This week, if:book Australia is proud to publish a series of remixes from its 24-Hour Book, Willow Pattern. The source material for the remixes goes well beyond the finished text of the book to include the entire database of edits collected over the project's duration.
Nicholas Powell has produced Figures in Waiting, a work the authors describes as follows:
I cut and paste the stories into one document, three columns to a page, then performed various Gysinesque experiments, underlining interesting run-ons, vertical enjambments. These fragments served as the raw material, the third mind, as it were. I sifted and shuffled the parts, did revisions, replaced words. The result is both aleatoric and subjective. There is nothing new in the procedure, per se. It seemed to be a work that needed to float in a gas of abstractions, to be everywhere and nowhere at once. I suppose I was drawn to the suggestive, the threatening, the absurd, place names, slippery pronouns and tenses, grammar errors, rhetorical motifs, and other elements that seemed to invite and resist metaphor.
Read Figures in Waiting at the Willow Patterns Showcase.
An interview with Nicholas Powell
You talked of “Gysinesque experiments” which led me to a jargontastic Wikipedia article on Gysin Sequence, after which I had to look at lolcats for ten minutes to decompress. For the uninitiated, can you talk us through this technique? Were you able to achieve this on screen or was it a physical process of manipulating the text?
It was a physical process with stationery: cutting and taping column combinations and underlining defacto fragments, then drafting with pen and paper, and finally moving to computer for further drafts and revisions. It’s more play than process, and quite archaic, building by hand.
The riot of absurd images remind me of James Bridle’s concept of the vernacular of the network, the idea of an emerging language of machines manipulated and filtered by human interaction (my favourite bits: “Good luck, sheep dip” and “Before you can say, “not finished”, you’re stairs.”). Did you have in mind that almost spambot aesthetic or am I making things up?
I had in mind, or began to hear, a certain idiolect capable of being playful and sincere in the same breath—which is probably the main tension in my poems, and certainly in my thinking about poems. Is language redeemable? “Words have become hazy and inflated through centuries of exaggerated feeling”, Nietzche tells us. I don’t know whether to mock and ironize the state of language, or use “rigorous compression, coldness, plainness, restraint of feeling and taciturnity”.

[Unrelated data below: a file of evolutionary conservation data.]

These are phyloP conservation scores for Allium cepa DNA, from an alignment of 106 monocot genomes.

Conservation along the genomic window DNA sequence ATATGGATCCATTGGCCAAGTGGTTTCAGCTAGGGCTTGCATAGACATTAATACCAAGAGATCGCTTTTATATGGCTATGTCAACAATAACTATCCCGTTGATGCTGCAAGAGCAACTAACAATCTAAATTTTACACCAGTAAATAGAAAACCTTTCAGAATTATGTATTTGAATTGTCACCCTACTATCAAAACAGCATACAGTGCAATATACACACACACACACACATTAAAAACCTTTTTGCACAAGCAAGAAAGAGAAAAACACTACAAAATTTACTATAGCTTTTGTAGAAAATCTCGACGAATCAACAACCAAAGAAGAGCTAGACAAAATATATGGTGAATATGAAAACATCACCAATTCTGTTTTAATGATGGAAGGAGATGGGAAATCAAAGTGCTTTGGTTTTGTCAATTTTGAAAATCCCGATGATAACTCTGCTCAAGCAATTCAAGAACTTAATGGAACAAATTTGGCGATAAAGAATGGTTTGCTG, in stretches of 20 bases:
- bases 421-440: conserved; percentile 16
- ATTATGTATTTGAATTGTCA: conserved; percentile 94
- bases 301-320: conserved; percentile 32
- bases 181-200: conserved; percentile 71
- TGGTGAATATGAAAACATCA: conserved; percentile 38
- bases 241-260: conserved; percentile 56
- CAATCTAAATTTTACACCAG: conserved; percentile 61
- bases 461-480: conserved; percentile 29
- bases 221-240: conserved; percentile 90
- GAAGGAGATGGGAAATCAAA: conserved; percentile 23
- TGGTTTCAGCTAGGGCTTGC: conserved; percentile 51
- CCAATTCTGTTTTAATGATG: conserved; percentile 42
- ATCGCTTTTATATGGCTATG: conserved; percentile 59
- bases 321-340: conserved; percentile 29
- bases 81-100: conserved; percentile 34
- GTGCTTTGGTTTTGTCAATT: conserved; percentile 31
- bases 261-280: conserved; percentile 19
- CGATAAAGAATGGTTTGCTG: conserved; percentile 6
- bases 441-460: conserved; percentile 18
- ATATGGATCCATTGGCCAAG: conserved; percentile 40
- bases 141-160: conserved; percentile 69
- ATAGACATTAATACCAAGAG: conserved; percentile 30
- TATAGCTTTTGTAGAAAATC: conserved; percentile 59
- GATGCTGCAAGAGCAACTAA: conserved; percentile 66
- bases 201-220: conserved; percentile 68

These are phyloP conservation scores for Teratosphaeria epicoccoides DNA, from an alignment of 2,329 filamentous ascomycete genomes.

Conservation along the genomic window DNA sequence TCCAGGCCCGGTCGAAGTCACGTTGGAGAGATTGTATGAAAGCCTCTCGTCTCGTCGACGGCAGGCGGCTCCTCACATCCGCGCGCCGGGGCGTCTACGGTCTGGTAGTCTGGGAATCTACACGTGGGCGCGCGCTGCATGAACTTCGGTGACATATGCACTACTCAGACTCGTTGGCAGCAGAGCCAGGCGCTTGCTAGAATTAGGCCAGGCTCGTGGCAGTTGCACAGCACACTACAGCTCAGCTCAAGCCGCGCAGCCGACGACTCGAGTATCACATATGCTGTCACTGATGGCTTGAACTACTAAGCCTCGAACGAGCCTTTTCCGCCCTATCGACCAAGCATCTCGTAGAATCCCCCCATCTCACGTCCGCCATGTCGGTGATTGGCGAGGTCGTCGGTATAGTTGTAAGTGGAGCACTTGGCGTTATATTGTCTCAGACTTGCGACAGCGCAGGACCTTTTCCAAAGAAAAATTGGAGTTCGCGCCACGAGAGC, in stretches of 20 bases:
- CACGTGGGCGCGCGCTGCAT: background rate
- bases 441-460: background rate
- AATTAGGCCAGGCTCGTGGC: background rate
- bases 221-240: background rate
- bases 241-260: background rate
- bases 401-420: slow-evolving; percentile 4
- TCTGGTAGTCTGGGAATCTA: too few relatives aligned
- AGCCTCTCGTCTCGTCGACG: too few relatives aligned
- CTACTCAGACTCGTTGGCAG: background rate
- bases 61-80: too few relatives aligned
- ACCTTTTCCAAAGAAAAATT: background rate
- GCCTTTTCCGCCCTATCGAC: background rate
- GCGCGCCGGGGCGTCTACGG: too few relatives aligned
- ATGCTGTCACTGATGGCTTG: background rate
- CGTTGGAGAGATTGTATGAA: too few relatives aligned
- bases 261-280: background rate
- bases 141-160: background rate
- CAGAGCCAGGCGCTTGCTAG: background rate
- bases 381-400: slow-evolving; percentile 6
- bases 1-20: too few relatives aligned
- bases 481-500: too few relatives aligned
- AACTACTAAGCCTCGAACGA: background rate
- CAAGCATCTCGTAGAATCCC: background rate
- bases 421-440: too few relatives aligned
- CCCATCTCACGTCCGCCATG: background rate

In this poem the speaker is a prosebot, actually, and by retarding language he reaches beyond language. That is his aim, armed only with his obsessions and verbal tics. Call him Faux Pas. You’re also making things up, Jason.
The poem certainly has the feel of a remix, I get flashes of recognition throughout while appreciating the piece as something completely new. How did strike a balance between using the source material and your own contributions?
It’s close to the kind of poem I might have written in a more conventional way, but at a few removes. I also wanted the source material to shine through. Balance is done by feel, by listening to the poem, so it can be itself, but also be open to authorial flourishes. In the end it becomes quite subjective— even selecting which source material to appropriate in the first place is highly subjective, because there is no cold restraint. I had the double-advantage of being able to try on different voices, while being free to chime in.
What contrast did you want to strike between the poem’s first and second halves?
I like intermission in a long poem. The halves also mirror the collaborative aspect and the process. The fold.
I wasn’t after contrast per se between the two halves. If anything I wanted it to seem of a piece. Remixed in the poem, the narrative tropes from the source material lead you up the garden path. The poem exists in different temporalities, so it has to be held together tonally, and with certain motifs, for instance, Heather.
Part of the brief for the project was that the piece would be published online. Did that influence your work, knowing that it would be presented on screen, rather than paper?
No, I don’t think so.
 Friedrich Nietzche, Human, All Too Human. (England, Penguin: 1994) 121.
[author] [author_image timthumb='on']http://www.futureofthebook.org.au/wp-content/uploads/2013/12/Nick_Powell.jpg[/author_image] [author_info]Nicholas Powell’s first full-length collection, Water Mirrors (UQP, 2012) was awarded the Thomas Shapcott Poetry Prize, and shortlisted for the Wesley Michel Wright Prize in Poetry. In 2012-13 he was commisioned to write poems for The Red Room’s Poetry Object, and Cordite-QPF’s Gibberbird. He lives in Finland. http://cordite.org.au/author/nicholas_powell/[/author_info] [/author]